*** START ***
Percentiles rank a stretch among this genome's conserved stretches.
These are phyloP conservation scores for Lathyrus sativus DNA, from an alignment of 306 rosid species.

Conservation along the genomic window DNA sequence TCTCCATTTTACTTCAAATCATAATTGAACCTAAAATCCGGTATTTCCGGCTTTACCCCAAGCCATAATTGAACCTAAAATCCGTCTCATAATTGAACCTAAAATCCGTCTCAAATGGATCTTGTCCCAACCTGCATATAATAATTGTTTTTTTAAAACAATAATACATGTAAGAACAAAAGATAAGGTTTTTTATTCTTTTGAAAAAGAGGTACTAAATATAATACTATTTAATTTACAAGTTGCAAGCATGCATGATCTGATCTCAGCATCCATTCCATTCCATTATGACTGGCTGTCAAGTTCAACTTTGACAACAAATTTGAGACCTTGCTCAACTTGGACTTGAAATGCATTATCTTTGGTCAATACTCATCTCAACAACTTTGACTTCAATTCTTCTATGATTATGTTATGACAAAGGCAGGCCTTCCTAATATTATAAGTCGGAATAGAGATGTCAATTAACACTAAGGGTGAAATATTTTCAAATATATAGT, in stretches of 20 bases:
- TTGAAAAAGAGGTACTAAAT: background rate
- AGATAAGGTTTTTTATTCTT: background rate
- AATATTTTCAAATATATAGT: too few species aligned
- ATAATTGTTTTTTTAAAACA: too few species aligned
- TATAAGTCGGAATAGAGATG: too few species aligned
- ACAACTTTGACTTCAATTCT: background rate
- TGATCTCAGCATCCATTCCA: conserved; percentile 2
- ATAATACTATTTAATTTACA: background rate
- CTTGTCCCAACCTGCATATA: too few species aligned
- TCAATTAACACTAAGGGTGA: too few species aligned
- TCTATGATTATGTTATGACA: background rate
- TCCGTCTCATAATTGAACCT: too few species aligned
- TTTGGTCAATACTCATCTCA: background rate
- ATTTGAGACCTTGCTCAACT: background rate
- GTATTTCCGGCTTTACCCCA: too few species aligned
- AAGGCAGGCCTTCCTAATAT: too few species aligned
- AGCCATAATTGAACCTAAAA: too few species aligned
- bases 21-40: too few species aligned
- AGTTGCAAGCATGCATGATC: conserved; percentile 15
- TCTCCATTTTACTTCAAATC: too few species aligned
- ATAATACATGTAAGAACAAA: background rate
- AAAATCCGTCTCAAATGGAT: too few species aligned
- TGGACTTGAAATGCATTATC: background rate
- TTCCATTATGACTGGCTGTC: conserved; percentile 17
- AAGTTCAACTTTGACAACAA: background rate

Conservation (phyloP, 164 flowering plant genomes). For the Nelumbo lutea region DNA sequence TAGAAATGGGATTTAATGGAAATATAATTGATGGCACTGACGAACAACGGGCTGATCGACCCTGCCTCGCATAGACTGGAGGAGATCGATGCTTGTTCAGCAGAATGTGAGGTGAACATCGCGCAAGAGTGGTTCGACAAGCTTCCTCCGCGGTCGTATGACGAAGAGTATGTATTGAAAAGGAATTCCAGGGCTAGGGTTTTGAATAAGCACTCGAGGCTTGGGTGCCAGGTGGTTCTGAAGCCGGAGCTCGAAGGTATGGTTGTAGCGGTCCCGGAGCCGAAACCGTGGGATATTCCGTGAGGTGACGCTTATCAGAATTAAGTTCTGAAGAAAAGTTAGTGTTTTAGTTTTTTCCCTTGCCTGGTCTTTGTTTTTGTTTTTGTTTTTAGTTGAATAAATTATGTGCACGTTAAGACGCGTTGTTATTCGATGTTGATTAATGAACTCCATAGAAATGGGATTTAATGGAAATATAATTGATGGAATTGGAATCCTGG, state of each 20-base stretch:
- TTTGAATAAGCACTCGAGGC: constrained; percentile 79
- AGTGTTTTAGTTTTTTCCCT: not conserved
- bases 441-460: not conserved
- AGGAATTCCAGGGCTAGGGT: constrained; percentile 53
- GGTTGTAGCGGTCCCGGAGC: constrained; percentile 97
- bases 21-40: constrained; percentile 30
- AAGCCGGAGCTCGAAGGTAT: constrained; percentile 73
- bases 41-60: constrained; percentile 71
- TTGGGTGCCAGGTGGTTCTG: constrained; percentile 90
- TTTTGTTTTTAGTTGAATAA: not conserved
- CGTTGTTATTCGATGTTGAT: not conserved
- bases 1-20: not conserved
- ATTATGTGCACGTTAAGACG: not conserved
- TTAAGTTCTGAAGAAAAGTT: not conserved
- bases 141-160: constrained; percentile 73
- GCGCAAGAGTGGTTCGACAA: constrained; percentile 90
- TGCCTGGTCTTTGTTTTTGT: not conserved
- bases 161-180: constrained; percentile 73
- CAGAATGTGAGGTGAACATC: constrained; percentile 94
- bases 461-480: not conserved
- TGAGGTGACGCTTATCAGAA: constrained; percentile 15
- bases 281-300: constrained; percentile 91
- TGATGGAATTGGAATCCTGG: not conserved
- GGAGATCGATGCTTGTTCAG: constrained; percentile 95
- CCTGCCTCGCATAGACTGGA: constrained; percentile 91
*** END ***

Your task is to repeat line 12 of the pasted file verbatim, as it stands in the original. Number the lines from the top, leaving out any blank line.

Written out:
- CTTGTCCCAACCTGCATATA: too few species aligned